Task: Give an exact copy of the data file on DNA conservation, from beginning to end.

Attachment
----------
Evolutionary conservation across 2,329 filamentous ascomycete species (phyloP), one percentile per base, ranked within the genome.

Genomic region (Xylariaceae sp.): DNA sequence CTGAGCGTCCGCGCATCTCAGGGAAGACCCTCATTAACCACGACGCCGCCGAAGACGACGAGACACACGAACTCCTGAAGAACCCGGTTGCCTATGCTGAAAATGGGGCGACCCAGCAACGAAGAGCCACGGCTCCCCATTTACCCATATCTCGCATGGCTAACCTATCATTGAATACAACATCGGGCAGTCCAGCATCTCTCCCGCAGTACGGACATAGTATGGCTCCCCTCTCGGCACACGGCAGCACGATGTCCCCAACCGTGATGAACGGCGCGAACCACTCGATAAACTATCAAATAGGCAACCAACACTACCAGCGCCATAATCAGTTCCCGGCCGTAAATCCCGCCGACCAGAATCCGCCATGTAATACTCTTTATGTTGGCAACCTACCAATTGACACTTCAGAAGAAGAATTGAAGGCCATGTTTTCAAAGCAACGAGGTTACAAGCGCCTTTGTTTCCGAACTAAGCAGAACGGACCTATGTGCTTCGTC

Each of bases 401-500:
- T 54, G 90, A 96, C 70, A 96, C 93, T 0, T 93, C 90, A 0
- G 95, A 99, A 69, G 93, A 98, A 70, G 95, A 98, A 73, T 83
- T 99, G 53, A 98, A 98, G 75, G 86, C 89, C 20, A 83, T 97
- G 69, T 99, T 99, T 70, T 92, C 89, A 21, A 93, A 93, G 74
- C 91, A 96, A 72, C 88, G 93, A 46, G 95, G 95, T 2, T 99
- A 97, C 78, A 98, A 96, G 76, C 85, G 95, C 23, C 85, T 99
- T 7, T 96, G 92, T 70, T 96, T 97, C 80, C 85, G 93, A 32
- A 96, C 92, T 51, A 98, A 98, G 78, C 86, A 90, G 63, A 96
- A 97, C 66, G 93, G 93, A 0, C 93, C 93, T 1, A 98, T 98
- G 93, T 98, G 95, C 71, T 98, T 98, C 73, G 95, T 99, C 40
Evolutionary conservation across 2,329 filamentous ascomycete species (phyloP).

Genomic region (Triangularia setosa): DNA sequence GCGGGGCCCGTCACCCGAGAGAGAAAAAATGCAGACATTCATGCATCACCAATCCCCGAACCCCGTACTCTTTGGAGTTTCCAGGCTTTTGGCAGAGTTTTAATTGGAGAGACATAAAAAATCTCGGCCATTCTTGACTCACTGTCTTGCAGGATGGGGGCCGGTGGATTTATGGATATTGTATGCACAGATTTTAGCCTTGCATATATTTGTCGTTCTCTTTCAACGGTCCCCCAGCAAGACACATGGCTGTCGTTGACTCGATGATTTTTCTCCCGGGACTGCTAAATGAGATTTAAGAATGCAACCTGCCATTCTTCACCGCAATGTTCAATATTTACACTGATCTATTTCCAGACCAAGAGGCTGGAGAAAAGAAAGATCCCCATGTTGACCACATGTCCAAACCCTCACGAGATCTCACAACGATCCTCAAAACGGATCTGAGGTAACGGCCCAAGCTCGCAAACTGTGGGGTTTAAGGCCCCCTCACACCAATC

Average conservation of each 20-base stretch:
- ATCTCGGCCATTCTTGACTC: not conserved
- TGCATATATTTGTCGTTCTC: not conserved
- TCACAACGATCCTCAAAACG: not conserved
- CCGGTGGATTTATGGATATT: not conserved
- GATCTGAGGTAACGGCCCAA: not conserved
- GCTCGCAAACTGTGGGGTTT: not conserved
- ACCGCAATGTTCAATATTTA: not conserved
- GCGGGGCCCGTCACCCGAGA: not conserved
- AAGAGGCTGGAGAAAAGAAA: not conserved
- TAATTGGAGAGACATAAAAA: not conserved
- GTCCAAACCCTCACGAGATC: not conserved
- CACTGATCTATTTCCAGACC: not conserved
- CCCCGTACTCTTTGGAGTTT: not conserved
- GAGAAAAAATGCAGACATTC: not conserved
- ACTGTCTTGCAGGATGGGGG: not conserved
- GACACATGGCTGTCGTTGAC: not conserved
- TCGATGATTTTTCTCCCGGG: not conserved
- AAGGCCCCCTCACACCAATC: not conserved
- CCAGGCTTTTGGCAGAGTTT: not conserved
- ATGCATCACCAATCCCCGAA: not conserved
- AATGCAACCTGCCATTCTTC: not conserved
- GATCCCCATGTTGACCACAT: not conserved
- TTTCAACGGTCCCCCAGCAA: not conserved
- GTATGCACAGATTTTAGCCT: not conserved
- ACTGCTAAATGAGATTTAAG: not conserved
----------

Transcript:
Evolutionary conservation across 2,329 filamentous ascomycete species (phyloP), one percentile per base, ranked within the genome.

Genomic region (Xylariaceae sp.): DNA sequence CTGAGCGTCCGCGCATCTCAGGGAAGACCCTCATTAACCACGACGCCGCCGAAGACGACGAGACACACGAACTCCTGAAGAACCCGGTTGCCTATGCTGAAAATGGGGCGACCCAGCAACGAAGAGCCACGGCTCCCCATTTACCCATATCTCGCATGGCTAACCTATCATTGAATACAACATCGGGCAGTCCAGCATCTCTCCCGCAGTACGGACATAGTATGGCTCCCCTCTCGGCACACGGCAGCACGATGTCCCCAACCGTGATGAACGGCGCGAACCACTCGATAAACTATCAAATAGGCAACCAACACTACCAGCGCCATAATCAGTTCCCGGCCGTAAATCCCGCCGACCAGAATCCGCCATGTAATACTCTTTATGTTGGCAACCTACCAATTGACACTTCAGAAGAAGAATTGAAGGCCATGTTTTCAAAGCAACGAGGTTACAAGCGCCTTTGTTTCCGAACTAAGCAGAACGGACCTATGTGCTTCGTC

Each of bases 401-500:
- T 54, G 90, A 96, C 70, A 96, C 93, T 0, T 93, C 90, A 0
- G 95, A 99, A 69, G 93, A 98, A 70, G 95, A 98, A 73, T 83
- T 99, G 53, A 98, A 98, G 75, G 86, C 89, C 20, A 83, T 97
- G 69, T 99, T 99, T 70, T 92, C 89, A 21, A 93, A 93, G 74
- C 91, A 96, A 72, C 88, G 93, A 46, G 95, G 95, T 2, T 99
- A 97, C 78, A 98, A 96, G 76, C 85, G 95, C 23, C 85, T 99
- T 7, T 96, G 92, T 70, T 96, T 97, C 80, C 85, G 93, A 32
- A 96, C 92, T 51, A 98, A 98, G 78, C 86, A 90, G 63, A 96
- A 97, C 66, G 93, G 93, A 0, C 93, C 93, T 1, A 98, T 98
- G 93, T 98, G 95, C 71, T 98, T 98, C 73, G 95, T 99, C 40
Evolutionary conservation across 2,329 filamentous ascomycete species (phyloP).

Genomic region (Triangularia setosa): DNA sequence GCGGGGCCCGTCACCCGAGAGAGAAAAAATGCAGACATTCATGCATCACCAATCCCCGAACCCCGTACTCTTTGGAGTTTCCAGGCTTTTGGCAGAGTTTTAATTGGAGAGACATAAAAAATCTCGGCCATTCTTGACTCACTGTCTTGCAGGATGGGGGCCGGTGGATTTATGGATATTGTATGCACAGATTTTAGCCTTGCATATATTTGTCGTTCTCTTTCAACGGTCCCCCAGCAAGACACATGGCTGTCGTTGACTCGATGATTTTTCTCCCGGGACTGCTAAATGAGATTTAAGAATGCAACCTGCCATTCTTCACCGCAATGTTCAATATTTACACTGATCTATTTCCAGACCAAGAGGCTGGAGAAAAGAAAGATCCCCATGTTGACCACATGTCCAAACCCTCACGAGATCTCACAACGATCCTCAAAACGGATCTGAGGTAACGGCCCAAGCTCGCAAACTGTGGGGTTTAAGGCCCCCTCACACCAATC

Average conservation of each 20-base stretch:
- ATCTCGGCCATTCTTGACTC: not conserved
- TGCATATATTTGTCGTTCTC: not conserved
- TCACAACGATCCTCAAAACG: not conserved
- CCGGTGGATTTATGGATATT: not conserved
- GATCTGAGGTAACGGCCCAA: not conserved
- GCTCGCAAACTGTGGGGTTT: not conserved
- ACCGCAATGTTCAATATTTA: not conserved
- GCGGGGCCCGTCACCCGAGA: not conserved
- AAGAGGCTGGAGAAAAGAAA: not conserved
- TAATTGGAGAGACATAAAAA: not conserved
- GTCCAAACCCTCACGAGATC: not conserved
- CACTGATCTATTTCCAGACC: not conserved
- CCCCGTACTCTTTGGAGTTT: not conserved
- GAGAAAAAATGCAGACATTC: not conserved
- ACTGTCTTGCAGGATGGGGG: not conserved
- GACACATGGCTGTCGTTGAC: not conserved
- TCGATGATTTTTCTCCCGGG: not conserved
- AAGGCCCCCTCACACCAATC: not conserved
- CCAGGCTTTTGGCAGAGTTT: not conserved
- ATGCATCACCAATCCCCGAA: not conserved
- AATGCAACCTGCCATTCTTC: not conserved
- GATCCCCATGTTGACCACAT: not conserved
- TTTCAACGGTCCCCCAGCAA: not conserved
- GTATGCACAGATTTTAGCCT: not conserved
- ACTGCTAAATGAGATTTAAG: not conserved